© 1957 Nature Publishing Group
1300 NATURE December 7, 1957 VOL. 180
Treatment of Cancer in Dogs by Intravenous Methylene BlueCliquez pour traduire en français
THE appearance of a report by Holman1 on the apparently destructive effect of orally administered hydrogen peroxide on rat tumours has prompted me to set on record my own experiences.
Since 1941 numerous cases of neoplasia in dogs have been brought to my small-animal clinic, often in advanced stages of the disease. Generally, biopsies were performed and the nature of the tumour established histologically. Standard treatment involved the intravenous administration of a 2 per cent aqueous solution of methylene blue in doses of 2-10 c.c., repeated on alternate days or at weekly intervals. When practicable, the whole or greater part of the primary growth was removed surgically.
Methylene blue treatment appeared to be without effect on the slowly growing tumour~ and on carcinomas, but gave encouraging results m the rapidly growing sarcomas, particularly where most of the primary growth could be removed. In such cases the use of the dye was followed by necrosis and sloughing of remaining tumour tissue and complete healing of the wound. A number of cases are in good health and have survived without apparent recurrence of the tumour for up to five years, although at the time of treatment the growth was doubling itself in size every fortnight. Thus, there is evidence that early metastatic conditions may be successfully treated, but where internal organs are extensively affected, dye administration is prone to produce an acute toxaemic state.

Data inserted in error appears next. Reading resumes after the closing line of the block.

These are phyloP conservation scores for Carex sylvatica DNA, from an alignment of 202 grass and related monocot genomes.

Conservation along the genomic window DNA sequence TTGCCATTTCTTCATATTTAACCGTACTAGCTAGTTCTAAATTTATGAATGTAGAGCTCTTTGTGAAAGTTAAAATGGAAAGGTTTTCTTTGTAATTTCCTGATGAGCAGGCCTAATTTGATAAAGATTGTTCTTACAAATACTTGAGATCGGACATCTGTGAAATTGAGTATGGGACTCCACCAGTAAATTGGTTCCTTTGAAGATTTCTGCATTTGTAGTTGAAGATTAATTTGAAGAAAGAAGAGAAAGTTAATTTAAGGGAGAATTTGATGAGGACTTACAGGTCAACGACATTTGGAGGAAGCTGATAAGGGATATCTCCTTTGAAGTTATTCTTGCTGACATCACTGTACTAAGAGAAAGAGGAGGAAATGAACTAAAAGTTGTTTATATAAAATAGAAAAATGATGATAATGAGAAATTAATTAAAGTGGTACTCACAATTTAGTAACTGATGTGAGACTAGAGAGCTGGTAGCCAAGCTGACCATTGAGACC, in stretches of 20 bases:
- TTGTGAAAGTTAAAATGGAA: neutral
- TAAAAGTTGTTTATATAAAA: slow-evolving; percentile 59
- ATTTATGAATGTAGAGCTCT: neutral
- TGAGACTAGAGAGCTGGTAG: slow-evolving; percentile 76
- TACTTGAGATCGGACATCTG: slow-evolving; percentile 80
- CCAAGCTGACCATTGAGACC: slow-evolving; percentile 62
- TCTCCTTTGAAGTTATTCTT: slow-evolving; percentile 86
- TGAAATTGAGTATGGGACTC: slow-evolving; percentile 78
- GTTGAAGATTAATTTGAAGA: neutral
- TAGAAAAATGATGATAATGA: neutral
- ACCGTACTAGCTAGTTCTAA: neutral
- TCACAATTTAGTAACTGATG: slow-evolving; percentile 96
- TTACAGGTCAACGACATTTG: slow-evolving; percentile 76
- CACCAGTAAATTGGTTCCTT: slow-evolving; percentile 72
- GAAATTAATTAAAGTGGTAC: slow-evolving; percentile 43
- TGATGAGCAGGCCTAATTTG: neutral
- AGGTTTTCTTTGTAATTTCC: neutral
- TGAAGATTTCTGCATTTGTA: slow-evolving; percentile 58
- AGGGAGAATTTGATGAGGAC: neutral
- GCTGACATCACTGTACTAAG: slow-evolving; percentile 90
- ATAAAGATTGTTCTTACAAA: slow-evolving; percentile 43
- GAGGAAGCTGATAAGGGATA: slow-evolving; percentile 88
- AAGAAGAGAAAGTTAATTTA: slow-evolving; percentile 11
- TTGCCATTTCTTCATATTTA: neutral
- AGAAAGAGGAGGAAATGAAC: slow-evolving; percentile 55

There seems to be no doubt that the intravenous use of methylene blue can be a most valuable adjunct to surgery in the destruction of primary sarcomatous growths, and perhaps also of early secondary growths, but the mechanism of its action can only be surmised.
In the light of Holman’s observations it seems possible that methylene blue, which can function as a hydrogen acceptor, may interfere with the catalase-hydrogen peroxide system and that tumour cells are more sensitive to this kind of metabolic disturbance than normal tissue cells. I do not, of course, claim that methylene blue is necessarily the most effective agent for achieving this effect, but hope that my experience may have helped to identify a weak link in the metabolic processes of the tumour CCI II and may arouse the interest of investigators better equipped to attack this problem.
35 Perth Avenue,
New South Wales.
1 Holman , R. A. Nature, 179, 1033 (1957).